It is important to clarify that the decisions of the board were not prescriptive as regards a timeline or particular option as to how IFI would exit commercial production. Inland Fisheries Ireland has reported to the Department that existing facilities are dated and in need of significant capital investment. In addition, the regulatory climate in which IFI operates has become increasingly complex in terms of fish husbandry, with all of its associated disease, aquaculture and discharge requirements but also in terms of other environmental legislation under which Inland Fisheries Ireland operates such as the water framework and habitats directives.
Inland Fisheries Ireland has emphasised that the board decided to strategically exit from the production of rainbow and brown trout on a number of grounds. IFI fish farms have operated at a significant loss in the past five years and while the agency has made significant efforts to reduce costs and increase efficiency in aquaculture operations, it has not been able to bridge the gap between costs and revenue. The IFI board has been required, therefore, to focus its resources on core functions across all divisional areas.
Inland Fisheries Ireland commissioned an expert review of its production capabilities, operational processes, facility design and technologies, as well as operational costs, in an effort to identify challenges and constraints in production processes and to propose practicable solutions to enhance productivity and performance.This review identified some major challenges, including those relating to environmental risks, the physical fish farm infrastructure and the current system for farm management. The fish farm near Roscrea has an issue regarding the level of water supply available. The current fish farm operations are subsidised by wider IFI resources because the price of fish for sale does not reflect the real cost of production. On balance, and having given due consideration to these factors, the board decided to exit freshwater aquaculture operations and has instructed the executive of IFI to develop a plan to facilitate exiting this business while making efforts to ensure continuity of supply and trout for stocking for anglers.
All permanent IFI aquaculture staff at facilities at Roscrea, Cullion and Lough Allua will retain their employment within IFI and every effort will be made to ensure smooth redeployment to other areas of the organisation. The board has already confirmed that no jobs will be lost and that all staff have roles within the organisation. IFI has confirmed that it wishes to inconvenience stakeholders as little as possible and that it firmly believes it will be possible to implement the decision with minimal or no disruption to stakeholders.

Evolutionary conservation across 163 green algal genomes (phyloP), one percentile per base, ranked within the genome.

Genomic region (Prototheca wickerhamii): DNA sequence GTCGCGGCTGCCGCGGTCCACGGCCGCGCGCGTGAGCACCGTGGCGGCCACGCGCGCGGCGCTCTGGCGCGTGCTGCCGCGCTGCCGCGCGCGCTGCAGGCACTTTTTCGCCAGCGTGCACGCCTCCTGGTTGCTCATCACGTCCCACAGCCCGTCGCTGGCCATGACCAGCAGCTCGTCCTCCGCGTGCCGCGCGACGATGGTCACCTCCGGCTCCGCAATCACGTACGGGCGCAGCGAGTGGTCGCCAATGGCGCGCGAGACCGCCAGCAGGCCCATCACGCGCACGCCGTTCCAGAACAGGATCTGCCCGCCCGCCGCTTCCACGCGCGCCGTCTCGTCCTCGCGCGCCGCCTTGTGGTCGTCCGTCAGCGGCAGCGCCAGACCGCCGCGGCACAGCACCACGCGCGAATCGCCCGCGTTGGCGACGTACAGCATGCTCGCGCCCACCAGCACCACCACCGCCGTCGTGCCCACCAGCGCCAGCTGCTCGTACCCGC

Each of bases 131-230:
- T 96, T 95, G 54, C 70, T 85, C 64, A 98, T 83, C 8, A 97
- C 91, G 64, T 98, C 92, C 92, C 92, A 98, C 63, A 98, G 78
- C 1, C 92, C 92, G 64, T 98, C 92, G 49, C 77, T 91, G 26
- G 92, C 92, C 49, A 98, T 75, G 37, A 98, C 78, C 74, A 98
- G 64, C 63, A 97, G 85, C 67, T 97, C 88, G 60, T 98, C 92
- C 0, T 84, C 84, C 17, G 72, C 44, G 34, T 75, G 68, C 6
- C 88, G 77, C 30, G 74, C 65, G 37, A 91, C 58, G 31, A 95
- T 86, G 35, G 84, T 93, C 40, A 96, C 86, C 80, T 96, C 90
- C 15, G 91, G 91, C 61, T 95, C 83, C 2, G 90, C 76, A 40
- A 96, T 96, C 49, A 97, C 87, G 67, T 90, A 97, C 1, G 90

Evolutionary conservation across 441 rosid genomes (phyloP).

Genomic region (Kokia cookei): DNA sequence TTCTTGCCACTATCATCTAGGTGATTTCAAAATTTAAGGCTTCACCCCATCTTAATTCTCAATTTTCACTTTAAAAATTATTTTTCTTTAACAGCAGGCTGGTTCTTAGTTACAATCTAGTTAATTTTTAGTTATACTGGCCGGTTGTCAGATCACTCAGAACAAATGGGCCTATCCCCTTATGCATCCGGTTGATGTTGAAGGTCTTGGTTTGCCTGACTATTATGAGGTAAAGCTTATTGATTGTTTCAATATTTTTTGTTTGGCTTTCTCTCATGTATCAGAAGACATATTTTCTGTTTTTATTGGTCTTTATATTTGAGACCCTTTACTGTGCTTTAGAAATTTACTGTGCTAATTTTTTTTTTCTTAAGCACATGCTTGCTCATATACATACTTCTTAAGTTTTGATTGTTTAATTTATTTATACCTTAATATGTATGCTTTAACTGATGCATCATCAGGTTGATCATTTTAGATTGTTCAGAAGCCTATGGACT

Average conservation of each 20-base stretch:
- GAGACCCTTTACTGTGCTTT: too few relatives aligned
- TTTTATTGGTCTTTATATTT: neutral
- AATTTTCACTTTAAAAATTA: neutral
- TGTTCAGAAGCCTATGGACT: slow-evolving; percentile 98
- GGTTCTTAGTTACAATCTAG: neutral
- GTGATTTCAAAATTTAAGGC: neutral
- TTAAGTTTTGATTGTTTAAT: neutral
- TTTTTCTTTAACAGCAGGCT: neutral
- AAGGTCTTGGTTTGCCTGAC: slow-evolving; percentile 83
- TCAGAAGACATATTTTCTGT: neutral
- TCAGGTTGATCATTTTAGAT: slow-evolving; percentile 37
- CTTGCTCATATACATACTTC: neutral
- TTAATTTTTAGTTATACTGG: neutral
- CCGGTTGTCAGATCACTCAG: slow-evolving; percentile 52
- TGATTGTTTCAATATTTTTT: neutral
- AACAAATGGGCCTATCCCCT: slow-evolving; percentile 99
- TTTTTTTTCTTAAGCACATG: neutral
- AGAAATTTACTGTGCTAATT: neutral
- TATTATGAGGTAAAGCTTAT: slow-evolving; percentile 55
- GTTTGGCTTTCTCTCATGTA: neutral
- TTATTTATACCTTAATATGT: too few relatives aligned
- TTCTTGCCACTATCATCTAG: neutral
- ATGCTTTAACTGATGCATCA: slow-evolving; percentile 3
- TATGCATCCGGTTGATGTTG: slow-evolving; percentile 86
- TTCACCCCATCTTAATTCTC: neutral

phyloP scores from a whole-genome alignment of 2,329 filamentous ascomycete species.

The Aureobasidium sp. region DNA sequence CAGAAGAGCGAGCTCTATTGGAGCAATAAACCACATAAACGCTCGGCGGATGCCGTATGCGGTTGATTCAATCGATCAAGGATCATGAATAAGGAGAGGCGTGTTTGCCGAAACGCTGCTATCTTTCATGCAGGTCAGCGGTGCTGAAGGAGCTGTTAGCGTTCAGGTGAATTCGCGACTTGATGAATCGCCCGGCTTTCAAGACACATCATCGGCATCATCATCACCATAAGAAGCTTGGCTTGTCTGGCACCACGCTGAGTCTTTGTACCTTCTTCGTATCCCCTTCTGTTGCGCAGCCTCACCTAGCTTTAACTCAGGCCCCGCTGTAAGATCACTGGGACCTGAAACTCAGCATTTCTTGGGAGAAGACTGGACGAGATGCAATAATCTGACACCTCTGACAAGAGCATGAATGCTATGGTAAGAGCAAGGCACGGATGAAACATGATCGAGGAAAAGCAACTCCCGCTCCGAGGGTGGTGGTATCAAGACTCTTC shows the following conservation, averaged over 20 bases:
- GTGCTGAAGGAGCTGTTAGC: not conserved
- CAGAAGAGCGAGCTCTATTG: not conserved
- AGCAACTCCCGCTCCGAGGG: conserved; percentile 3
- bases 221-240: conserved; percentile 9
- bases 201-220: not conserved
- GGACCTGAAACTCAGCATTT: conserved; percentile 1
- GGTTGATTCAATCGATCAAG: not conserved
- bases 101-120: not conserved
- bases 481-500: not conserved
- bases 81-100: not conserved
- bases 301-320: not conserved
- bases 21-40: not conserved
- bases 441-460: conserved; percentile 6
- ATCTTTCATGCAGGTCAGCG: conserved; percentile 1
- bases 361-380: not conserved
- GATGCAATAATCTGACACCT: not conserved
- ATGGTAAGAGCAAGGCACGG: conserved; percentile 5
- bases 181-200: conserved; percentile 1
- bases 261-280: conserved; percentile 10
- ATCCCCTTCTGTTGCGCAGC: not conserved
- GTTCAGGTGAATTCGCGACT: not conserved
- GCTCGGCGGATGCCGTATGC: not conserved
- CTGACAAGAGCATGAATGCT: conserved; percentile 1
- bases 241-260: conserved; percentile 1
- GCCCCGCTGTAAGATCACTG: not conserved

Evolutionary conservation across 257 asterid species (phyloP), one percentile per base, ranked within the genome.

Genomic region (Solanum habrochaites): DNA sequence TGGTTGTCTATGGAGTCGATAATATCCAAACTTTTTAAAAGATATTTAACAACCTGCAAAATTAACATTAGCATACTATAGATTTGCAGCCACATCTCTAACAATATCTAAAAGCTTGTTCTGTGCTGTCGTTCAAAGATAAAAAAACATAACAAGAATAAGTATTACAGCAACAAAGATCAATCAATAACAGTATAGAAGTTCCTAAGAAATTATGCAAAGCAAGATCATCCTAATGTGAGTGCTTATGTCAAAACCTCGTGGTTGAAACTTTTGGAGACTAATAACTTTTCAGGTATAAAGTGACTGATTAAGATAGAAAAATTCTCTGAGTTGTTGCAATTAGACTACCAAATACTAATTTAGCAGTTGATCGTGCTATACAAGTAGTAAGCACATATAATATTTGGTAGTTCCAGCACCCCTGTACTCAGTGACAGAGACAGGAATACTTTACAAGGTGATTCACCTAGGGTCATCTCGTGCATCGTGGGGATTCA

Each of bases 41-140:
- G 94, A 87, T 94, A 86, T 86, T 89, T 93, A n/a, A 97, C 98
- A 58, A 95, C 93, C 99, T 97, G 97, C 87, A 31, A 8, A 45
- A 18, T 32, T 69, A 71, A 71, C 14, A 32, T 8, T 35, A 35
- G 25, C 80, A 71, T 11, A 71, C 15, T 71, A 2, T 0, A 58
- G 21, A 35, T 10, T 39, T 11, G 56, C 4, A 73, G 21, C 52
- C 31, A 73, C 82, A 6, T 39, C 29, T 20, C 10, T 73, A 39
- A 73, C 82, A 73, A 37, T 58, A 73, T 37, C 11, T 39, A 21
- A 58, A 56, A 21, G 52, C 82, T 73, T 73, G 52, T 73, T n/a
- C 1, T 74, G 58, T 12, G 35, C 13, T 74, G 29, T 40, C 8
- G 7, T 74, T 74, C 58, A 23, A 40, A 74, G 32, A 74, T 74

Given these considerations, IFI has announced the commencement of a public consultation process with stakeholders and individuals affected by the decision to exit freshwater trout production, with a particular focus on the potential impact of the decision and possible measures that could mitigate this impact. As the Senator said, the submission period is open until 5 p.m. on 19 August, and submissions may be made online.
I thank the Minister of State for his response. I have a couple of issues to raise. I spoke about the benefit to the economy each year to the tune of €800 million and the fact that so many jobs depend on the sector. It seems strange - I am no expert in this matter - that a decision would be made by IFI to close a facility and that it would seek submissions after the event.
I understand the report mentioned by the Minister of State was produced by a Canadian firm. It made a number of recommendations, none of which included the closure of any facility. The decision seems strange in that regard. At a time when one can see the benefit to the economy and the jobs for which the sector is responsible, IFI should be given more funding rather than having its funding cut. What kind of figures are we talking about in this regard?
I plead with the Minister of State to postpone this decision as did his predecessor, the current Minister of State with responsibility for the diaspora and overseas development aid, Deputy McHugh. I ask that a meeting be organised for the delegation from the angling community to address this issue and find a solution for all concerned.
The Minister of State, Deputy O'Donovan, is not a line Minister. He has committed to asking the Minister of State, Deputy Kyne, to contact Senator Gallagher directly. Perhaps that could be done today, if possible, in order to make progress on this matter.
I appreciate the Senator's concerns. I come from a part of the country where angling is very important. I will bring the issues the Senator raised to the attention of the Minister of State, Deputy Kyne. I will ask the latter to contact the Senator directly today.